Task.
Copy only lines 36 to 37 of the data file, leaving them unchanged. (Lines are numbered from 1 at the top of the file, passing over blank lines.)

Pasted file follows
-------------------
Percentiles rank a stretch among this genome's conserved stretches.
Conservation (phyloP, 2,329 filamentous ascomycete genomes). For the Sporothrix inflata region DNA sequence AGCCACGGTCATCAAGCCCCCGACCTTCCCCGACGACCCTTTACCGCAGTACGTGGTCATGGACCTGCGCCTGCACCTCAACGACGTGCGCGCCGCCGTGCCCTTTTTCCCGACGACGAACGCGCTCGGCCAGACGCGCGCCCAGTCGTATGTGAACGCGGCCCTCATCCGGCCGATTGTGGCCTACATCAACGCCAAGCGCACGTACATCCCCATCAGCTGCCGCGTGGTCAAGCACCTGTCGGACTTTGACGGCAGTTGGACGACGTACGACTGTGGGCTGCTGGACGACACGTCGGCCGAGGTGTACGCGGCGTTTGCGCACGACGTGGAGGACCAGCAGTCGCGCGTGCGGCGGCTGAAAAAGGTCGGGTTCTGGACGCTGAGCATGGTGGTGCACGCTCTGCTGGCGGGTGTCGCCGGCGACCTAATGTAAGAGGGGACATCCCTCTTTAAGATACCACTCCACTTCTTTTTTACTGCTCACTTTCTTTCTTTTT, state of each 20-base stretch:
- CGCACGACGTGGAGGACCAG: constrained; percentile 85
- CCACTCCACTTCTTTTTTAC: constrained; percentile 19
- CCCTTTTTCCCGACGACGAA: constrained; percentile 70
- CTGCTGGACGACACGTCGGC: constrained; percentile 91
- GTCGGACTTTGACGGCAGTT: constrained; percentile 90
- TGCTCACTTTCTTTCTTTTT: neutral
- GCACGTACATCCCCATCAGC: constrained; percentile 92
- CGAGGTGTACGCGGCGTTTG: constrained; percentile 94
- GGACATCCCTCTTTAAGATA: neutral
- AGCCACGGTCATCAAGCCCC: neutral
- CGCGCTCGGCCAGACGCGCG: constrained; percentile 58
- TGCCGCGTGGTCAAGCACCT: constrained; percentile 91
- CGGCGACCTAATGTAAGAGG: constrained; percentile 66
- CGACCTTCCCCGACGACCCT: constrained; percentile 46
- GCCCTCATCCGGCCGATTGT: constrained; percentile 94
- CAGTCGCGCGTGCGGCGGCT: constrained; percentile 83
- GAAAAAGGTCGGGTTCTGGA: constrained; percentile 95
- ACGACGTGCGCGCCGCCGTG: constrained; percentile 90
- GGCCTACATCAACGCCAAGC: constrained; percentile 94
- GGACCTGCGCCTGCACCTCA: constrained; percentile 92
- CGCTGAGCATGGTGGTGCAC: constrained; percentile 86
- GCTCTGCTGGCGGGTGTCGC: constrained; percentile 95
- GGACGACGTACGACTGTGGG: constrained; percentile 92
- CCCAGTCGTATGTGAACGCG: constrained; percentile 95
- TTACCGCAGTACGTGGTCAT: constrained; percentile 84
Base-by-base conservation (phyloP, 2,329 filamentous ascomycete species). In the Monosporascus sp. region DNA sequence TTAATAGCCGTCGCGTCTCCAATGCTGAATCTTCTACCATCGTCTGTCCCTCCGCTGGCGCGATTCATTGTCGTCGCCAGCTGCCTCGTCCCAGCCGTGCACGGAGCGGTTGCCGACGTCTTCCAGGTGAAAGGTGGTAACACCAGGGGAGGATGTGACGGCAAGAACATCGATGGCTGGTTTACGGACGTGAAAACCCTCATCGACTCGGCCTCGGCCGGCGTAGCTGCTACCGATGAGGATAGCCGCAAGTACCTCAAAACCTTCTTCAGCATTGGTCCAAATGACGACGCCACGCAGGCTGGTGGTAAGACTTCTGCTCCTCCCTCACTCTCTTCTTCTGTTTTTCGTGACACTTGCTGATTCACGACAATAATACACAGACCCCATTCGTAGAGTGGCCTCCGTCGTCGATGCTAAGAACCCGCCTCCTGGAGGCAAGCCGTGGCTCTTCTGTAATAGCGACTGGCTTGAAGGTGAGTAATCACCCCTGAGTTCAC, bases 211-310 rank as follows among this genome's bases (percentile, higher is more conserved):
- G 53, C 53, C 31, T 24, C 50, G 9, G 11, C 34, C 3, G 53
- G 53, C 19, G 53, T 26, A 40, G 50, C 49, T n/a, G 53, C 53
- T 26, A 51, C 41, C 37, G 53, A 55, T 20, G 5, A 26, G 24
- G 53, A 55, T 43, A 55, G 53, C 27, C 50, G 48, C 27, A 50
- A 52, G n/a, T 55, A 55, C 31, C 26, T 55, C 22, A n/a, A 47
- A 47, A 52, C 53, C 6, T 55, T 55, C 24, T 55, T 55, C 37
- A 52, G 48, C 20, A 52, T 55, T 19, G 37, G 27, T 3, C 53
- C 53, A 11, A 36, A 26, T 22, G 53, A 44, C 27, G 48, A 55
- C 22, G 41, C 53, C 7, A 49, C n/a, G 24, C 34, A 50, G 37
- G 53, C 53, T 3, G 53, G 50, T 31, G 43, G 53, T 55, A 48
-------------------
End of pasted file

- C 53, A 11, A 36, A 26, T 22, G 53, A 44, C 27, G 48, A 55
- C 22, G 41, C 53, C 7, A 49, C n/a, G 24, C 34, A 50, G 37